WWW Opinion Times

Monday, October 25, 2004

The Role of Government : The Emerging Campaign

I receive regularly by email, the "Founders' Quote Daily" from The Federalist Patriot. I find it a great tool for stirring up my strict constructionist tendencies. Today's quote brought a thought to mind:
"One government.... In the formation of treaties...will regard the interest of the whole, and the particular interests of the parts as connected with that of the whole." --John Jay, Federalist No. 4

We find here a reminder that the arguments for the role of government were quite different then than now. The whole mindset of what government does was radically different than that which shows itself in current political debate.

The founders had a very simple role for government which can be enumerated thus:
1) Provide for the common defense of all the states.

2) Negotiate treaties on behalf of the states with other countries.

3) Provide for infrastructure improvements which would not be possible to complete at a local level (at that time this included canals and various national roads designed to enhance the flow of commerce).

4) Regulate commerce between the states and make sure no state has an inherent advantage over the others.

This was all formed using a federal system of separated powers headed by the Legislative branch and supported by the Executive and Judicial branches.

I know, I am boring you with basic Government 101 stuff. But isn't that tendency to turn the brain toward "more relevant problems" the problem itself in our current political discussion? "It's just too boring and confusing to have to deal with it all." "Politicians lie anyway and I just don't want to deal with them." Well, we had better deal with them in our election process because the debate has shifted so far from the Constitution and so much into "pocketbook issues" that we have lost sight of the purpose of our freedoms.

Let's be honest and ask a few questions:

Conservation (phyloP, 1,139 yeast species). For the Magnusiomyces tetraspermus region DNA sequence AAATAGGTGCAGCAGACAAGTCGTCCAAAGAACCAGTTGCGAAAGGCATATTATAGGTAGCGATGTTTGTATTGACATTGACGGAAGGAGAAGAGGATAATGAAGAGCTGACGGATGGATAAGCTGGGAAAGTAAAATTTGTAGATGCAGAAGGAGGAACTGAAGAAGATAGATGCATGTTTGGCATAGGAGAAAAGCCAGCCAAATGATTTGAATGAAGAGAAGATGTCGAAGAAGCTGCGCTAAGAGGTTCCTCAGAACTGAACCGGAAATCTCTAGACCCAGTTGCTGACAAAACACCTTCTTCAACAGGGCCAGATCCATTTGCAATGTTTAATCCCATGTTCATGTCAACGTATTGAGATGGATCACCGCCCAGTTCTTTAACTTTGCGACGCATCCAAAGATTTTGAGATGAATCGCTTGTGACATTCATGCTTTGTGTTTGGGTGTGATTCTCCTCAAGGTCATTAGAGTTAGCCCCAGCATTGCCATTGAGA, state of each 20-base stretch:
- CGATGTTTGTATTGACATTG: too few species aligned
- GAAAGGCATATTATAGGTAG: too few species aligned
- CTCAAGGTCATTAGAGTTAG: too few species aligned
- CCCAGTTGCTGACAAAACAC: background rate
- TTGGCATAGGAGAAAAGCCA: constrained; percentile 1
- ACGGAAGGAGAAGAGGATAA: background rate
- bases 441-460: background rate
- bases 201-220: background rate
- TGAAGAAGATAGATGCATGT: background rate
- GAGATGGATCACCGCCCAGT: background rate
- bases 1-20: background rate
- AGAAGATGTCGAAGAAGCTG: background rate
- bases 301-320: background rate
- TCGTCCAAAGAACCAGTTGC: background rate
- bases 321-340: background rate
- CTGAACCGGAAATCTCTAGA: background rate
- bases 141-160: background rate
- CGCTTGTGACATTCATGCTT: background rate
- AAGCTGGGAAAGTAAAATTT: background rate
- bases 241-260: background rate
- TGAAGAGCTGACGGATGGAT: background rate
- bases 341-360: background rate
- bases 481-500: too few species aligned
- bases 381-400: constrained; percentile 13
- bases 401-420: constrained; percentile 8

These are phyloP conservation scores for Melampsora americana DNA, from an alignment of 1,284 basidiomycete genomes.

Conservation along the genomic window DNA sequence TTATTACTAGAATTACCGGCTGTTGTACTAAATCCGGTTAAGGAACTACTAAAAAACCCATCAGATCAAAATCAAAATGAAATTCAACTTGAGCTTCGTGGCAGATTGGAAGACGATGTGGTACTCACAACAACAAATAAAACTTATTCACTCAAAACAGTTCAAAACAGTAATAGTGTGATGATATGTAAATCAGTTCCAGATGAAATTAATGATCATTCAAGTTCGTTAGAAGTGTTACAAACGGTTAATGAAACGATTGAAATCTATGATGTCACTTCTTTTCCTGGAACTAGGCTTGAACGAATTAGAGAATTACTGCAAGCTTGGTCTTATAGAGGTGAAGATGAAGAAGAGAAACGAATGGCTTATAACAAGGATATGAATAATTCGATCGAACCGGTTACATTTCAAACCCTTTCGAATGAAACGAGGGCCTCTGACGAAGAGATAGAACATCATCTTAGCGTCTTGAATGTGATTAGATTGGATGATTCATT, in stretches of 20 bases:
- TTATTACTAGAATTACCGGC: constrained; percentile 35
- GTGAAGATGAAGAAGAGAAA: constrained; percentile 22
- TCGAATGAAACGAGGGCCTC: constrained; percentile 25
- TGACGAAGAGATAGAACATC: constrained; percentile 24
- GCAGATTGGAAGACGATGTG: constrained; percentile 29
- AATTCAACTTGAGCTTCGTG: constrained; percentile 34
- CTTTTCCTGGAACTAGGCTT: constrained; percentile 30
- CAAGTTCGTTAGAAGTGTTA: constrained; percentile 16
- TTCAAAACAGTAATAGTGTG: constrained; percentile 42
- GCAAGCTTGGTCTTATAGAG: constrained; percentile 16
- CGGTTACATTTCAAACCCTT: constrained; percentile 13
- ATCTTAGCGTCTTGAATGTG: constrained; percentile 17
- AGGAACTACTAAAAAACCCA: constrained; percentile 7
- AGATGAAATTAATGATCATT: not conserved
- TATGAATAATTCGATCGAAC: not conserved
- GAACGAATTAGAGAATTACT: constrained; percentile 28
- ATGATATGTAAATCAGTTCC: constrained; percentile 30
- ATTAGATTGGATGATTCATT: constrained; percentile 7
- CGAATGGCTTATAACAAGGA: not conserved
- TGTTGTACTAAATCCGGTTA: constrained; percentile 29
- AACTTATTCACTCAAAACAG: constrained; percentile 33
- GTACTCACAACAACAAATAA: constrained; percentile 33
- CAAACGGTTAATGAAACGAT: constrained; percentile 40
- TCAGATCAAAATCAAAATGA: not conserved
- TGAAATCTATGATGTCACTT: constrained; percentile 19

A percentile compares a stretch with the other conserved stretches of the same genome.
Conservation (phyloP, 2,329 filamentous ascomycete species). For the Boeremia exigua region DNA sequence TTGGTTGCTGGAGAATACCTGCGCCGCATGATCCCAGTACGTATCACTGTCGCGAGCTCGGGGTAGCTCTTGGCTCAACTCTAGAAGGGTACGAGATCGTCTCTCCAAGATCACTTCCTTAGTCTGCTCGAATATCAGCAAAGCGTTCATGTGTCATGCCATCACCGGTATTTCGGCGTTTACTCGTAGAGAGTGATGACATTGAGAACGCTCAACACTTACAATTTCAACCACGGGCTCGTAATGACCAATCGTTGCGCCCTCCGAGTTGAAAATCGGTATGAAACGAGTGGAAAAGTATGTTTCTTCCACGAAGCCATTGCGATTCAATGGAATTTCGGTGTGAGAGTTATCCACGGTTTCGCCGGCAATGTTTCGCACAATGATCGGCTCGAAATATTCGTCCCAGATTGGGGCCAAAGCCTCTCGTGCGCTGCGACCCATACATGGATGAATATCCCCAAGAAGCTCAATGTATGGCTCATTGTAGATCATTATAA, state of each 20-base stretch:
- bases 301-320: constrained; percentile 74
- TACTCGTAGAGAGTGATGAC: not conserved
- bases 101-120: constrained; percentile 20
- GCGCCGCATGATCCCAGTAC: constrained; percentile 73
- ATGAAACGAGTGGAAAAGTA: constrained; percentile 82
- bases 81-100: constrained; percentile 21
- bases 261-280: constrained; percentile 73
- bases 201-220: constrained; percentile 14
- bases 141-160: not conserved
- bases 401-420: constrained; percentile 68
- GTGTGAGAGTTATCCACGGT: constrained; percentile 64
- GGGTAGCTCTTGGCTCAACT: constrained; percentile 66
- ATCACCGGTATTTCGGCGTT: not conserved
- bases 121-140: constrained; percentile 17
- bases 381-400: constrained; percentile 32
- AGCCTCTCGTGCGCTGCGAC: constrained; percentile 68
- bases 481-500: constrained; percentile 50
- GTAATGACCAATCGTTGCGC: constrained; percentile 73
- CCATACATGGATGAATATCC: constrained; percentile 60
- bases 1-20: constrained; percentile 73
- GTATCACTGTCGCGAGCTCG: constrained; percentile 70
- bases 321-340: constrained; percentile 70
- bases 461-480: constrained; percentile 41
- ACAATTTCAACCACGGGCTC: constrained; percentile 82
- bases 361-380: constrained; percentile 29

--In the early part of our country's history, did poor people in need really fall through the cracks any more than they do now?

--Do you remember Doc on Gunsmoke? I think I have seen half of the episodes in re-run, and I remember numerous times when he provided medical service with a winking request for pay. How did our country survive back then without health insurance?

--Didn't social security used to mean that families took care of grandparents?

--Would the Cotton Gin have been invented and used under Occupational Health and safety standards as they exist today?

--Did the 16th Amendment really make us a more prosperous nation, or did it just expand government?

--Is disposable income enhanced since we instituted a minimum wage, or does everything else keep getting more expensive?

--Has no-fault divorce enhanced relationships? (OK. I know this is not a federal issue, but it really irks me!)

--Has our educational system done better or worse since we took prayer and Bible reading out of schools?

--Has murder increased or decreased since Roe v. Wade?

Once Bush is elected--and I think that is clearly the result--it's time to address the role of government once again like we did after 1994. This time around it must be more substantive and seek much more fundamental change. I believe this discussion should begin with the 16th Amendment and the implementation of a Fair Tax But we need a spokesman to emerge and lead the charge.

But, alas, no Newt Gingrich has yet appeared. Hopefully Denny Hastert is of a mind to bring someone to the top

Links to discussion of the Fair Tax:

Americans for Fair Taxation
Alan Keyes show, October 1, 1997
Discussion on Free Republic

Other Links